Report: SNAP cuts will affect 1.8M Pennsylvanians this fall

The reduction is the equivalent of 21 meals lost each month for a Pennsylvania family of four, according to the study.
The reduction is the equivalent of 21 meals lost each month for a Pennsylvania family of four, according to the study.

Nearly 1.8 million Pennsylvanians will this November see cuts to their Supplemental Nutrition Assistance Program, or SNAP, benefits, according to a report from the Center on Budget and Policy Priorities.

The reduction is the equivalent of 21 meals lost each month for a Pennsylvania family of four, according to the study, which was co-released by the Pennsylvania Budget and Policy Center, the Coalition Against Hunger, Just Harvest and Public Citizens for Children and Youth.

“This small increase in food assistance has been a lifeline for many Pennsylvanians, a majority of whom work but earn low wages,” said Sharon Ward, director of the Pennsylvania Budget and Policy Center, in a statement.

“It has allowed many families to stay afloat during the worst economic crisis since the Great Depression.”

The SNAP slashes, which will total $5 billion nationwide in fiscal year 2014 and $183 million in Pennsylvania alone, are a result of expiring American Recovery and Reinvestment Act funds that were temporarily pumped into SNAP to strengthen the economy in the wake of the recession.

A family of three will see their food assistance benefits reduced by an average of $29 a month, causing them to receive less than $1.40 per person per meal.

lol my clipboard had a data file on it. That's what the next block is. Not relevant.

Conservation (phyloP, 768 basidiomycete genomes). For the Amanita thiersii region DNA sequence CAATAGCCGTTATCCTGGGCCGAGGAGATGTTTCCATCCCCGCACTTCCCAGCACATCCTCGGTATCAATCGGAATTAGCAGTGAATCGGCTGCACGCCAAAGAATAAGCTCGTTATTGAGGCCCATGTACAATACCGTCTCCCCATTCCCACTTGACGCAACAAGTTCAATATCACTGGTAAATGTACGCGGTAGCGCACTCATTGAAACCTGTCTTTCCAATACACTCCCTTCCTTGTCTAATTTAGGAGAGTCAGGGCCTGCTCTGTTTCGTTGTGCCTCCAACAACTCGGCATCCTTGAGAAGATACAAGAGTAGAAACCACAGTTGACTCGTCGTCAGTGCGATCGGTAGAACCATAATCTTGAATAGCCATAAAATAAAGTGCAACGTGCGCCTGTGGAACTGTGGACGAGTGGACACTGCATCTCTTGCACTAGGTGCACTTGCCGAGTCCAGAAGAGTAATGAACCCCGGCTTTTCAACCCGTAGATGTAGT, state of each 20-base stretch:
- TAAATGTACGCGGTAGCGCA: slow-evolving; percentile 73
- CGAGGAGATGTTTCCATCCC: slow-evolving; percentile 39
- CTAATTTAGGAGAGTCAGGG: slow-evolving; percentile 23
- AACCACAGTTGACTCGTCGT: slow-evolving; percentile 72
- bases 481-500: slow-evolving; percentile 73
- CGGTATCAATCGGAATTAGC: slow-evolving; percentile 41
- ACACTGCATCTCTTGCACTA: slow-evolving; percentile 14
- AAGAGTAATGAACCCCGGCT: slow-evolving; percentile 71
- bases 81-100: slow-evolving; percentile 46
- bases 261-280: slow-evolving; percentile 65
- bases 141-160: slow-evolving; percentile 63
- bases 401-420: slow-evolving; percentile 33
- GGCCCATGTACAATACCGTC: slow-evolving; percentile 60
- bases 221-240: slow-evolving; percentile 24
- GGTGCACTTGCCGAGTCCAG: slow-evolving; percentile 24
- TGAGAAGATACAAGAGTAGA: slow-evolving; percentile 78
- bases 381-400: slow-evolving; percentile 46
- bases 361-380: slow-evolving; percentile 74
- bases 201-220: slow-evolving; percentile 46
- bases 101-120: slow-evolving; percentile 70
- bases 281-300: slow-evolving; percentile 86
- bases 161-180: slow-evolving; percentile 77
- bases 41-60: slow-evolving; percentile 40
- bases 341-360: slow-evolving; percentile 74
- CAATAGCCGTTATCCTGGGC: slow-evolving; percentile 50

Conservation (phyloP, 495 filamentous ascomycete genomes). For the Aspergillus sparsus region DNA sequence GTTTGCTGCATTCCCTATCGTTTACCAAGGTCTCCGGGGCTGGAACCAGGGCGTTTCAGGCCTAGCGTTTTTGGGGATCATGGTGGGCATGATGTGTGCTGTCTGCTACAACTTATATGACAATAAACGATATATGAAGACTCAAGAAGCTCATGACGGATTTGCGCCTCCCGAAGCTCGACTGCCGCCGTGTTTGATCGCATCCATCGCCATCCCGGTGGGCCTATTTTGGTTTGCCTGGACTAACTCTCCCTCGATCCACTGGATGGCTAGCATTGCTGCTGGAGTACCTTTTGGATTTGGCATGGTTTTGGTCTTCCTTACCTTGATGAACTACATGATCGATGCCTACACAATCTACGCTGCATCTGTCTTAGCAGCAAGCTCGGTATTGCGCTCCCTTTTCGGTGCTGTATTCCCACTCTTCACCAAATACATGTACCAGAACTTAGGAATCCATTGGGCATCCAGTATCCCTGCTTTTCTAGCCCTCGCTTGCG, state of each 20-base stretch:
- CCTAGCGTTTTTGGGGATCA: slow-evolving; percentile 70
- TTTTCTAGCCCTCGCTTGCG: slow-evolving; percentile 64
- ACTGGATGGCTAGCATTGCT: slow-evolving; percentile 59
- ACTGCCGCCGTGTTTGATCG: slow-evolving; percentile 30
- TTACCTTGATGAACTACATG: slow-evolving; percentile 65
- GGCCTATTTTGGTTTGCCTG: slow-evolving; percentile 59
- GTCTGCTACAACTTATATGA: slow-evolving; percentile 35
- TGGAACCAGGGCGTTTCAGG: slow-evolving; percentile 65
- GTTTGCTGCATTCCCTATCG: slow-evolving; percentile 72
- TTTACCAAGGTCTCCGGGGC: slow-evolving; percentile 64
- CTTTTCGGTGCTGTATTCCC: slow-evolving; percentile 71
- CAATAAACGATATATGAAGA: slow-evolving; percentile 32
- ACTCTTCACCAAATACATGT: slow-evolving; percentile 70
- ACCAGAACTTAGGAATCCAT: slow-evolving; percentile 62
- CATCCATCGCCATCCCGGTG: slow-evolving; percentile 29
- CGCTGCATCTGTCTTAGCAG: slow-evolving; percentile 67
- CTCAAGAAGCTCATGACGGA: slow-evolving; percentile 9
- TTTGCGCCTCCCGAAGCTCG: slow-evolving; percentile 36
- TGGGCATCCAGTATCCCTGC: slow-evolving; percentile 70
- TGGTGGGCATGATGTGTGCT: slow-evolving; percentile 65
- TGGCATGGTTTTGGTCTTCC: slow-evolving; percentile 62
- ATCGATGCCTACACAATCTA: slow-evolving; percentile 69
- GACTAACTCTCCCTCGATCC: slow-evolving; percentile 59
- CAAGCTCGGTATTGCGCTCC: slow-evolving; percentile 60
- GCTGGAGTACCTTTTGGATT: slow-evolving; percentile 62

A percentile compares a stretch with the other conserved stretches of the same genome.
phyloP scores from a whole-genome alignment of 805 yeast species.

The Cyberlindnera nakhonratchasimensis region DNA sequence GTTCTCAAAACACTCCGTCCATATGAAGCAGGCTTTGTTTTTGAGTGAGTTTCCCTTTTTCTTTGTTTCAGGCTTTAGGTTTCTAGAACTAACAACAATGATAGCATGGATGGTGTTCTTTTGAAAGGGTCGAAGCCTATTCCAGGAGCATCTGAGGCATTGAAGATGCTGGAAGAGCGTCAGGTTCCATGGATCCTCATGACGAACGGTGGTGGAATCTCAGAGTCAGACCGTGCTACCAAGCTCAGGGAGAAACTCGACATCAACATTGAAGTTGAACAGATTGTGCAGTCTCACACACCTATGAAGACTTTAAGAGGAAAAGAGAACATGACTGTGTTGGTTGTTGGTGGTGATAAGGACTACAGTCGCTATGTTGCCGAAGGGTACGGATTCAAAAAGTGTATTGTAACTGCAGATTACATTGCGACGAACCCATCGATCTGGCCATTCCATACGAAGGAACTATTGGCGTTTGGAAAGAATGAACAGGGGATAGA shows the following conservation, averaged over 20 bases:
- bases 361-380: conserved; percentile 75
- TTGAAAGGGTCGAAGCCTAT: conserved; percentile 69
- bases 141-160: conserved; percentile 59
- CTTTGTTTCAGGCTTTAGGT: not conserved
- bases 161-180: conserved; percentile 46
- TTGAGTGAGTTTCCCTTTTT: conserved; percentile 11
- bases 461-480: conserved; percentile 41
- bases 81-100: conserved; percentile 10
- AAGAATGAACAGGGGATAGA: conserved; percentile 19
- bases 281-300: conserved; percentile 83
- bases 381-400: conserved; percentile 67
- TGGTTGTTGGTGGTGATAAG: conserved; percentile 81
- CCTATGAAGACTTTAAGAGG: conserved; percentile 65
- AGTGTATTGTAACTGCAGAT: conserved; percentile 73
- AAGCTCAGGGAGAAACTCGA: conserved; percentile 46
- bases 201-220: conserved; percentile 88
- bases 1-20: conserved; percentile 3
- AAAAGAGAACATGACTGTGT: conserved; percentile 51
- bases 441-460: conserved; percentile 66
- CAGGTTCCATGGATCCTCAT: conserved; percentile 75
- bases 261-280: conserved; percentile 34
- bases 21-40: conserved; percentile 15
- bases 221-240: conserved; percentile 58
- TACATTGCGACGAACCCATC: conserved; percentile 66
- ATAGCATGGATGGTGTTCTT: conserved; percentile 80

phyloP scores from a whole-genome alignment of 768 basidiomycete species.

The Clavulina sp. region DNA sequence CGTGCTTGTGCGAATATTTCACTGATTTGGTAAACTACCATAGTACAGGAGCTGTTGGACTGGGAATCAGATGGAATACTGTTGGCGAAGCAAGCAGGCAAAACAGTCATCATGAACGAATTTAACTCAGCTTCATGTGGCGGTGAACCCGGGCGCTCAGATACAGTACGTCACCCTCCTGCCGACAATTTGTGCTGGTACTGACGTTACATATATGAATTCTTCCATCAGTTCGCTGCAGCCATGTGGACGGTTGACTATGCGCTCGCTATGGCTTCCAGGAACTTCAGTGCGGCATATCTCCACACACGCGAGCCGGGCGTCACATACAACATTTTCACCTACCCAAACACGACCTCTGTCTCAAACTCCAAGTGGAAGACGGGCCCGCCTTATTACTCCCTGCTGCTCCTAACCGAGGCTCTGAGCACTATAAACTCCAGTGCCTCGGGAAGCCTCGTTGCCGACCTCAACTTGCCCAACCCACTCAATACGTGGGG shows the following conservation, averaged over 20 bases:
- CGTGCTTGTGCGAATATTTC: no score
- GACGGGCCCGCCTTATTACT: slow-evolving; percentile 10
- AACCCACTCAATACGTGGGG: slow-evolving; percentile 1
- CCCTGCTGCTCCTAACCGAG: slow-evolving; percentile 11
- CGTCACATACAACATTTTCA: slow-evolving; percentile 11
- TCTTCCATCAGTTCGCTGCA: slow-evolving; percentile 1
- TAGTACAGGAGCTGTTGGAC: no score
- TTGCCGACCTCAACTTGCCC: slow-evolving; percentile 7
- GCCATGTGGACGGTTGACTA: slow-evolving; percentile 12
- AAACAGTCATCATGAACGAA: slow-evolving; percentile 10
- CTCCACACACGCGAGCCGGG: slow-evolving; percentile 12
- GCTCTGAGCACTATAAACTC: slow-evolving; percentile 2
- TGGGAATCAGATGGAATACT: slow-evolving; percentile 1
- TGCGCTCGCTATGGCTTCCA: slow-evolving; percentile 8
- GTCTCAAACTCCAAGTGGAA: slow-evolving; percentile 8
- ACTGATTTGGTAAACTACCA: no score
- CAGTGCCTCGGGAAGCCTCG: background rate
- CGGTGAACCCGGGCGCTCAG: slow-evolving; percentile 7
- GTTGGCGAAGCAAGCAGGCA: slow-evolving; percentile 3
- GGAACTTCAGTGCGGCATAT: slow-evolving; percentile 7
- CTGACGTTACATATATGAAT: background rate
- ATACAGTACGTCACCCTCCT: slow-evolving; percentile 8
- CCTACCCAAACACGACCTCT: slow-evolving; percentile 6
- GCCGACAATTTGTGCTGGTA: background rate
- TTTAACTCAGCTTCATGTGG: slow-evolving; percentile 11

“This is the first time in the history of the program that families will see their SNAP benefits drop overnight,” Coalition Against Hunger in Philadelphia interim director Julie Zaebst said in a statement.

“Given the fact that many families’ benefits already run out before the end of the month, these cuts will be particularly painful.”

The report further points out SNAP is one of the fastest and most effective ways to spur economic growth, as the benefits boost demand for farm produce, estimating every $1 increase in SNAP benefits generates about $1.70 in economic activity.

Study authors also noted the U.S. House of Representative recently voted down legislation that would have cut an additional $20 billion from SNAP, taking away benefits from an estimated 5.1 million Americans, but that the legislative body is still considering and could vote on even deeper cuts in the coming weeks.

“We shouldn’t forget that the majority of recipients are children and the elderly, for whom food assistance is essential,” said Just Harvest Pittsburgh executive director Ken Regal said in a statement.

“It is unconscionable that the richest nation in the world would take food out of the mouths of its most vulnerable citizens, who are struggling through no fault of their own. There should be no cuts to this modest assistance.”

By the numbers

47 million Americans who receive SNAP benefits will be affected by food assistance cuts in November.

22 million of those affected are children.

68% of all SNAP participants in Pennsylvania are in families with children.

36% of all SNAP participants in Pennsylvania are in families with elderly or disabled members.

79% of Pennsylvania households receiving SNAP benefits have an income that in 2012 fell below the federal poverty line, or $22,000 for a family of four.

32% of Pennsylvania households receiving SNAP benefits are in “deep poverty” and have an income that in 2012 fell below 50% of the poverty line, or $11,000 for a family of four.

1.8 million Pennsylvanians will see cuts.

$5 billion will be cut from SNAP in fiscal year alone 2014.

$183 million will be cut from SNAP benefits in Pennsylvania.

A family of three will see an average reduction of $29 a month in food assistance benefits, causing them to receive less than $1.40 per person per meal.



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